The crime of part time
A full-time teacher contemplates life on the other side of the academic divide
I have a friend who teaches part time at four different community colleges. She is a single mother, attempting to provide a livelihood for herself and two children. She is one of a rather large contingent of teachers sometimes referred to as “freeway flyers,” people who cobble together a marginal livelihood by commuting between schools, often teaching in excess of what would be a full load if they were employed full time at a single college. Because all colleges keep part-timers strictly limited in the number of classes they can teach, it is necessary for people who hope to make a semblance of a living to get on a treadmill that keeps them shuttling from college to college, moving faster all the time but getting nowhere in terms of a retirement package, benefits, job security or any of the other perks granted to their full-time colleagues.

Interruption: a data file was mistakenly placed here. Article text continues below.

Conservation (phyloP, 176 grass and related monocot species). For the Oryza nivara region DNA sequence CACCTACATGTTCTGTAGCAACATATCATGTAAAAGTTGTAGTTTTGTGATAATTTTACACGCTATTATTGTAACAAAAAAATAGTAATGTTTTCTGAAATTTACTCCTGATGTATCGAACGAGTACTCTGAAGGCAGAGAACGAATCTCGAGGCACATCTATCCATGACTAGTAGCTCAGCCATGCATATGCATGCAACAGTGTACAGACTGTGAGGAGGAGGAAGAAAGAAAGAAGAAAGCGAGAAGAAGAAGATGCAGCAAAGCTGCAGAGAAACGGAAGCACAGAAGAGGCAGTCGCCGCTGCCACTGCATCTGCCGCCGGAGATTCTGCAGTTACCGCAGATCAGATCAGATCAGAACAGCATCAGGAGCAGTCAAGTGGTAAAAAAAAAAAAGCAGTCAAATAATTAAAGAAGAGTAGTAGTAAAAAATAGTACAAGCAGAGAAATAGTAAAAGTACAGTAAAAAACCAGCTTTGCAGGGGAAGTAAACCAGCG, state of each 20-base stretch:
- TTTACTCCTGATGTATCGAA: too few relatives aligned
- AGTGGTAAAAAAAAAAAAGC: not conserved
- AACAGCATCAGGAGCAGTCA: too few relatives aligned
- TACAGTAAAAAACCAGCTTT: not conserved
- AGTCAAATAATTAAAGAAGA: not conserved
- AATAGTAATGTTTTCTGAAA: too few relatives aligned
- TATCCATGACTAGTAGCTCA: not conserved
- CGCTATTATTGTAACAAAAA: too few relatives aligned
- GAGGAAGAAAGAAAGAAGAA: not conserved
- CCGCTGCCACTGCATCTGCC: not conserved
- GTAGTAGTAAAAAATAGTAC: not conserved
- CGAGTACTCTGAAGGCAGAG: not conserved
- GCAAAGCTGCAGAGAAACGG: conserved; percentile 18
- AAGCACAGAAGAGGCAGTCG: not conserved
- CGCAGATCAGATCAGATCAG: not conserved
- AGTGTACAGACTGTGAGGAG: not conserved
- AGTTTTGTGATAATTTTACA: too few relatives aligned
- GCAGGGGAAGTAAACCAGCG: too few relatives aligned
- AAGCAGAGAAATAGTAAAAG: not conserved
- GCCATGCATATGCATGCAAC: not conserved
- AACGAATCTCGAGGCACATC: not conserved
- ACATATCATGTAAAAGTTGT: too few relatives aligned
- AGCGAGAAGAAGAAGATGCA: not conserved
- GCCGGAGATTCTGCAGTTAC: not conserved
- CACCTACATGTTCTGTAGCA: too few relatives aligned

Every time gas prices take one of their periodic spikes, as they are currently doing, my friend takes a hard hit to her already marginal income. Last semester, she was driving some 500 miles each week between those four colleges that employ her. Five hundred miles a week is 10 hours of uncompensated time required to perform her duties, and 500 miles eats up a lot of gas.
In California, more than two-thirds of all community-college courses are taught by people like my friend, part-time teachers who usually are not even provided with offices in which to meet with their students. The stress of making a living in this way builds a quite natural sense of resentment toward full-time colleagues who often work less while making a good deal more. That resentment is fed by the various euphemisms administrators have contrived for part-timers; depending on the school, they are known as “adjunct faculty” or “associate” faculty.